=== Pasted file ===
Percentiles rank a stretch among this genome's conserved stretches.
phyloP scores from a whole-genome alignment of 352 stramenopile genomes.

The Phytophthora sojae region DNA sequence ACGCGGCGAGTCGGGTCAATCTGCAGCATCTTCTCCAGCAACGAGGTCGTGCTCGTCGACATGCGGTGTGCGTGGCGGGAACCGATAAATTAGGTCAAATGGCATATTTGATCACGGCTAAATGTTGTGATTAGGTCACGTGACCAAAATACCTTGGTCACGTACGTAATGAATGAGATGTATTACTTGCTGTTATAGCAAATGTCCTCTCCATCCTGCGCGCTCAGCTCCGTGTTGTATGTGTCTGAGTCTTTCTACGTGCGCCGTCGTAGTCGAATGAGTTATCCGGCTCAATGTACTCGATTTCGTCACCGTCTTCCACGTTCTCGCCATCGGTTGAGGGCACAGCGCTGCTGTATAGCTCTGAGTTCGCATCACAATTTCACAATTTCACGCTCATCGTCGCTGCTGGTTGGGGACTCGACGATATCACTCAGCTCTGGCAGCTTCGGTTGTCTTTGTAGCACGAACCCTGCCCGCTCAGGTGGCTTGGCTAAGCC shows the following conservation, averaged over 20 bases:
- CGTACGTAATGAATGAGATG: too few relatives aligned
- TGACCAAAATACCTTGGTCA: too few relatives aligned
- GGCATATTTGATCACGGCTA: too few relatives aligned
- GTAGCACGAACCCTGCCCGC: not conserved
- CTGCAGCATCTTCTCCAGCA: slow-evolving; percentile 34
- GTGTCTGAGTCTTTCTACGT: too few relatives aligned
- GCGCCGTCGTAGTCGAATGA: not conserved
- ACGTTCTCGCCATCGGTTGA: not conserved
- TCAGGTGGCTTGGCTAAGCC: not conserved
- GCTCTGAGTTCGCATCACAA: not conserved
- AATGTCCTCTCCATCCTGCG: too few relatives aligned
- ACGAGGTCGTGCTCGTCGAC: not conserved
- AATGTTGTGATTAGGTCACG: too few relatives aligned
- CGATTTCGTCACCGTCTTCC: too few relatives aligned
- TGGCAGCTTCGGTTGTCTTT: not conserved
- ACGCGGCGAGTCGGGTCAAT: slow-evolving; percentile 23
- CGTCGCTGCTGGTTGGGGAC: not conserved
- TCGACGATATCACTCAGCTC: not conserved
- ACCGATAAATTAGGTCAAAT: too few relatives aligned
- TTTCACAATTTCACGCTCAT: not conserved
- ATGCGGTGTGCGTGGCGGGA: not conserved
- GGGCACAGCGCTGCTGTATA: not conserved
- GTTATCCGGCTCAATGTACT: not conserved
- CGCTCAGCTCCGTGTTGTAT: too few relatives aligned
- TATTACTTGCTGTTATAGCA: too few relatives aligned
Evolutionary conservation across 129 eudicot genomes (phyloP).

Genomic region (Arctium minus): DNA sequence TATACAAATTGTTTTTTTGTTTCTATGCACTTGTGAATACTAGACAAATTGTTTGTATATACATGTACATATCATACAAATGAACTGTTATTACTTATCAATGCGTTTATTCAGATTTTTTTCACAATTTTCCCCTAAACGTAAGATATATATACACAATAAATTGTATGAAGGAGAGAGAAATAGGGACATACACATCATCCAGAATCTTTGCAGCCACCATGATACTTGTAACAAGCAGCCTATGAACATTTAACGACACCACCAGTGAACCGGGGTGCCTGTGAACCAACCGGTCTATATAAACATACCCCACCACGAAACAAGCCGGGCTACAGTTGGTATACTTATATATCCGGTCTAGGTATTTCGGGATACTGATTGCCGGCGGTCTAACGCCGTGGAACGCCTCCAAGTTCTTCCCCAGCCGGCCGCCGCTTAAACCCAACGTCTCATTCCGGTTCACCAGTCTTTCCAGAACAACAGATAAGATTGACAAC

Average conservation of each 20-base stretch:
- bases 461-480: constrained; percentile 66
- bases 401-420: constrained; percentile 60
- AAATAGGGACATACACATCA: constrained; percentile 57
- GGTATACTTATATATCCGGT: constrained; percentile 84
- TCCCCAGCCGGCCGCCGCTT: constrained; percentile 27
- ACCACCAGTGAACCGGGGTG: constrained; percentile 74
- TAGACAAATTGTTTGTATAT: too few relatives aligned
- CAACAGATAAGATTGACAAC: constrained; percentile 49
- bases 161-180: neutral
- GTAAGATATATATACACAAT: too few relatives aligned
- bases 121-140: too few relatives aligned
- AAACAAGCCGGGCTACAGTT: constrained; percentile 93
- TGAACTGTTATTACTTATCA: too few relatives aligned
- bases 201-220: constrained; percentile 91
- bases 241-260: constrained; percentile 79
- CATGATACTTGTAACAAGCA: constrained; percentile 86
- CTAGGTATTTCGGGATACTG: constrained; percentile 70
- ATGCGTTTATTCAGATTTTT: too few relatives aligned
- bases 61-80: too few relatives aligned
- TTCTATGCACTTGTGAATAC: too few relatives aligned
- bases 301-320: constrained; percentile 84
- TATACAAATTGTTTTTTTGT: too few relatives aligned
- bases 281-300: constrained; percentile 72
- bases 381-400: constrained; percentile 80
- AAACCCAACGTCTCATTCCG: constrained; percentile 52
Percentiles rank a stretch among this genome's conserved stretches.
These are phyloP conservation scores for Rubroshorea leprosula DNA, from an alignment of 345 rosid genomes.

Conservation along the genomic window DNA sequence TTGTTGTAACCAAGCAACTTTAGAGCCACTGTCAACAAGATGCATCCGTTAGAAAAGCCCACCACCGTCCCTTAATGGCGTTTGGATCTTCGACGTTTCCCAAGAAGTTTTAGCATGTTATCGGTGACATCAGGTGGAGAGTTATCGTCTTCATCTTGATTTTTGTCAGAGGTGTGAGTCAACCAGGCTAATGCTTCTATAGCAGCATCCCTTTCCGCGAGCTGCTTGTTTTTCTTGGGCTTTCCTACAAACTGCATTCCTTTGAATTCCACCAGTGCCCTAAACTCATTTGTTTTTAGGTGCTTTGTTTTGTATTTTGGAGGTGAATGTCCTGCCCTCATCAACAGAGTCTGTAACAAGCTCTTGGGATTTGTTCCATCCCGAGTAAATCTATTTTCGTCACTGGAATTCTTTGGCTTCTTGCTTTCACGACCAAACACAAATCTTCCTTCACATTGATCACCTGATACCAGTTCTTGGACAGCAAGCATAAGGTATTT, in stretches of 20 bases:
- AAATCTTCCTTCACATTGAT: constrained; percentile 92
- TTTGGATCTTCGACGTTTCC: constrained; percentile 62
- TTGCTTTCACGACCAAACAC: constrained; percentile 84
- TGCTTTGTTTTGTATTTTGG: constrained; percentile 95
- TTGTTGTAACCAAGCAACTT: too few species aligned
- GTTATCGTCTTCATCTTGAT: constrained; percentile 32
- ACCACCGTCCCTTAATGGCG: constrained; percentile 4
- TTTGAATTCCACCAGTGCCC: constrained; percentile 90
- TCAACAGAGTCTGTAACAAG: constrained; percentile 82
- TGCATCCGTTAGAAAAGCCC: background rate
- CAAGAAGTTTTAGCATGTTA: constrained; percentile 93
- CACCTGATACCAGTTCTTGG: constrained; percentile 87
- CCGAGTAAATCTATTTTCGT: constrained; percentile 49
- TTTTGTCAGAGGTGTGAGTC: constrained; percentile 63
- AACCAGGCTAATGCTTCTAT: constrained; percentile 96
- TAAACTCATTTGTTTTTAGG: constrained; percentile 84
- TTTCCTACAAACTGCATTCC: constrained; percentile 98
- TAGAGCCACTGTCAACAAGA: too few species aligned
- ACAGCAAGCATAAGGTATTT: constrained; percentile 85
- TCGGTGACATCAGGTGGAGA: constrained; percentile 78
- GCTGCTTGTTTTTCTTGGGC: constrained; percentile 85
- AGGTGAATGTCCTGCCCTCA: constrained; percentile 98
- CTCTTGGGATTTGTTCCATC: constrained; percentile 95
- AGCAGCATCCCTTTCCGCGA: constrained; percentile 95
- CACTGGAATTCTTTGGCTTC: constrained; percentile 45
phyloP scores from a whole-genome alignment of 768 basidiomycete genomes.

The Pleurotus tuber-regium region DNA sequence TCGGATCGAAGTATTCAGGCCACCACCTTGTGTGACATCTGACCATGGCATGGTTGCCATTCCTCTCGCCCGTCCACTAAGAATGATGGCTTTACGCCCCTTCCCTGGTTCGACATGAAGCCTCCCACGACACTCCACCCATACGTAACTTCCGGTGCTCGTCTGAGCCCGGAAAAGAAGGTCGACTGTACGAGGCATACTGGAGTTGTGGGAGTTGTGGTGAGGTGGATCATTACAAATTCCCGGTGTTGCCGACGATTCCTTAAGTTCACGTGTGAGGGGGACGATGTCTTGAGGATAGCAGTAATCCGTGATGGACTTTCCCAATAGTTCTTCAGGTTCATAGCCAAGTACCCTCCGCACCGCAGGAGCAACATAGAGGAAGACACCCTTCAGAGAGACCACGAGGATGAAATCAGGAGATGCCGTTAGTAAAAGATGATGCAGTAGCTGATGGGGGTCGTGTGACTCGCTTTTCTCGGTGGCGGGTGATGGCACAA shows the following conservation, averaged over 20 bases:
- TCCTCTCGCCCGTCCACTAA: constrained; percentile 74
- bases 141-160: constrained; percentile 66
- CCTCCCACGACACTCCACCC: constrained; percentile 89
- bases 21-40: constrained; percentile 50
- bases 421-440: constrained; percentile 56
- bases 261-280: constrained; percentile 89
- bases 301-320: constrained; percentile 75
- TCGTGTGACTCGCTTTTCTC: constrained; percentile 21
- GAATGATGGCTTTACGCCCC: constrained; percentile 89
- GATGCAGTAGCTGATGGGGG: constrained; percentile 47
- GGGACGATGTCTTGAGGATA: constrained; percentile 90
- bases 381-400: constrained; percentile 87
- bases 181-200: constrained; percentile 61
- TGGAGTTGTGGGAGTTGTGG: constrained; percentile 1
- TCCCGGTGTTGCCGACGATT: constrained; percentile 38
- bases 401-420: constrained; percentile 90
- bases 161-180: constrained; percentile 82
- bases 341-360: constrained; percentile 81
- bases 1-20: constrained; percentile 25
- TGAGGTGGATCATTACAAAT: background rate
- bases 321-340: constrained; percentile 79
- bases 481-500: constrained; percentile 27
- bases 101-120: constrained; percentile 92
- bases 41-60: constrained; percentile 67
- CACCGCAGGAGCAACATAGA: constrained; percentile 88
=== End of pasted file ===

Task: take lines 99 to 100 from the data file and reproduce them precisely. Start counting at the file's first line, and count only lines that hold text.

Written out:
- bases 181-200: constrained; percentile 61
- TGGAGTTGTGGGAGTTGTGG: constrained; percentile 1